Electro Micro-Metrology (EMM) is a novel methodology for precision metrology, sensing, and actuation at the micro- and nano-scale. EMM is well-suited for tiny technology because it leverages off the electromechanical benefits of the scale. EMM is the method of using micro- or nano-scale devices to measure and characterize themselves, other devices, or whatever the devices subsequently interact with. By electronically measuring the change in capacitance, change in voltage, and/or resonant frequency of just a few simple test structures, a multitude of geometric, dynamic, and material properties may be extracted with a much higher precision than conventional methods. In essence, EMM is a new and powerful measurement tool for the tiny technologists.
Although microsystem technology is becoming a well-established industry, testing standards for their properties are still under development. There are several problem areas associated with conventional metrological techniques. Some of the typical issues are: 1) the measurements require highly specialized equipment; 2) the equipment is costly and not readily accessible to most researchers in the field; 3) the properties obtained are averaged over a large area of the wafer; 4) a large amount of chip real estate or a chip’s worth of test structures are required; 5) the setup and data collection process is time consuming; 6) the methods require highly specialized training; 7) the measured property depends on other properties that are not well-known; 8) results containing uncharacterized dependencies are often open to misinterpretation; 9) the testing methods are not standardized, yielding arguable results; 10) each technique extracts only about one property; 11) the accuracy is poor1; 12) the precision is poor, often only providing one or two significant digits; 13) the methods are difficult to automate and require human interaction; 14) the testing apparatus is usually not portable and orders of magnitude larger than the device being tested; 15) some test methods are destructive; 16) the methods are not well-suited for batch fabricated testing; and 17) conventional metrology techniques are not designed to be performed outside of the laboratory, in the field, or after the device is packaged. These issues are compounded at the nanoscale.
The methods described herein do not suffer from any of the above issues. We present novel methods which conform well at the micro- and nano-scale by utilizing the beneficial aspects of the scale such as the precise sensing and actuation capabilities of micro electromechanical systems. Moreover, all measurements are based on the actual performance of the device. This is important because it is the performance of the device that system designers and users care about most. We present techniques that differ from conventional techniques in practicality and that none of the geometric, dynamic, or material property values of the fabricated devices are presumed. Only on- or off-chip, capacitively-based measurements are required.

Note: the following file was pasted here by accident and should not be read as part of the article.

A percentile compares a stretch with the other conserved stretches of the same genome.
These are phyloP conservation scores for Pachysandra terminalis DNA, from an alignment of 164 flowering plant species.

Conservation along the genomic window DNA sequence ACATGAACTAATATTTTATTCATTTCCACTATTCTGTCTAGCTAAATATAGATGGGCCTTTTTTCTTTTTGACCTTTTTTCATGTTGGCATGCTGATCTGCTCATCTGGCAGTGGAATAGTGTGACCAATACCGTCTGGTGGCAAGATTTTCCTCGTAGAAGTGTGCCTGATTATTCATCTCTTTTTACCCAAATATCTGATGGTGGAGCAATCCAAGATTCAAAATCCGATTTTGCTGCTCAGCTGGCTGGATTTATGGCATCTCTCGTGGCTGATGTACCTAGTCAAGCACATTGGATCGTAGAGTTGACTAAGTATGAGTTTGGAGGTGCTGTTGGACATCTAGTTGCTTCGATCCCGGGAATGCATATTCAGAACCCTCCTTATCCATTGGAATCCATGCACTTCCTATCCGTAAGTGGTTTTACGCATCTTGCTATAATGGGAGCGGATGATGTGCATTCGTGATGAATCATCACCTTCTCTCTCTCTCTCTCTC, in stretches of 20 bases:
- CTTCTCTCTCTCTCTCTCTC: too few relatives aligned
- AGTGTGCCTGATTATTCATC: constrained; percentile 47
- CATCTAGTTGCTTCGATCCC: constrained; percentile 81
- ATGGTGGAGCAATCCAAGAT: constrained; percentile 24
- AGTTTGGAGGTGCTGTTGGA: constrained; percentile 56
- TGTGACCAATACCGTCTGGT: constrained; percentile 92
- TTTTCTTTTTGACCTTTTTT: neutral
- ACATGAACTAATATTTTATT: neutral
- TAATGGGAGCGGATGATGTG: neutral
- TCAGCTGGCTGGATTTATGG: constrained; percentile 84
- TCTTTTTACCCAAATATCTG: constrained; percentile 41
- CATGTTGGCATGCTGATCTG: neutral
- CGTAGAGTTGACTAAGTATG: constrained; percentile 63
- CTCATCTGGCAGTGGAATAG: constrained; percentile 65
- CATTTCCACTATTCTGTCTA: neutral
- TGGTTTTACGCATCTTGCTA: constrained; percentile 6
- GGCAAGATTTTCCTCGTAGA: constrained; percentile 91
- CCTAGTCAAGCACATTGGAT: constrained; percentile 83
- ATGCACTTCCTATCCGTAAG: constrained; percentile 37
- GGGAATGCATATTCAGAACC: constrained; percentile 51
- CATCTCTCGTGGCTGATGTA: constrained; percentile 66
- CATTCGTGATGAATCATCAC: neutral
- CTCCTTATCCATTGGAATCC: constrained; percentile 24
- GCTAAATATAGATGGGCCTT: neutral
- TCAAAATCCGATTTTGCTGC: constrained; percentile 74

In this dissertation we describe the methods and application of Electro Micro-Metrology. We derive analytical extraction formulas and we analyze the precision and limits of application. The methods cover the extraction of over two dozen fundamental properties. The geometric, dynamic, and material properties are classified as follows. Geometric properties include the extraction of beam widths, beam lengths, gap spacing, etch hole size, plate area, sidewall angle, and layer thickness. Dynamic properties include comb drive force, minimum gap closing voltage, fringing field factor, displacement, system stiffness, displacement resonance, velocity resonance, natural frequency, damping factor, time constant, mass, and damping. Material properties include system Young’s modulus, quality factor, beam stiffness, material Young’s modulus, Poisson’s ratio, shear modulus, residual strain, residual stress, and comb drive asymmetry.
We also show that the errors due to both our modeling assumptions and microfabrication assumptions are smaller than the errors due to electrical measurands, as long as the measurements performed on the test structure are within their prescribed operating range. We examine fabrication issues such as deposition, proximity, lithography, etchants, and residual stress. We examine nonideal modeling issues such as nonlinear dynamics, electrostatic fields, the capacitance and stiffness of coarse sidewalls, and deflection-induced moments.
Finally, we conclude by summarizing our results and examining future research directions and applications of Electro Micro-Metrology to measure more complex phenomena and its application to computer aided engineering and design.
December 31, 2005
Clark, J. V. (2005). Electro Micro-metrology. United States: University of California, Berkeley.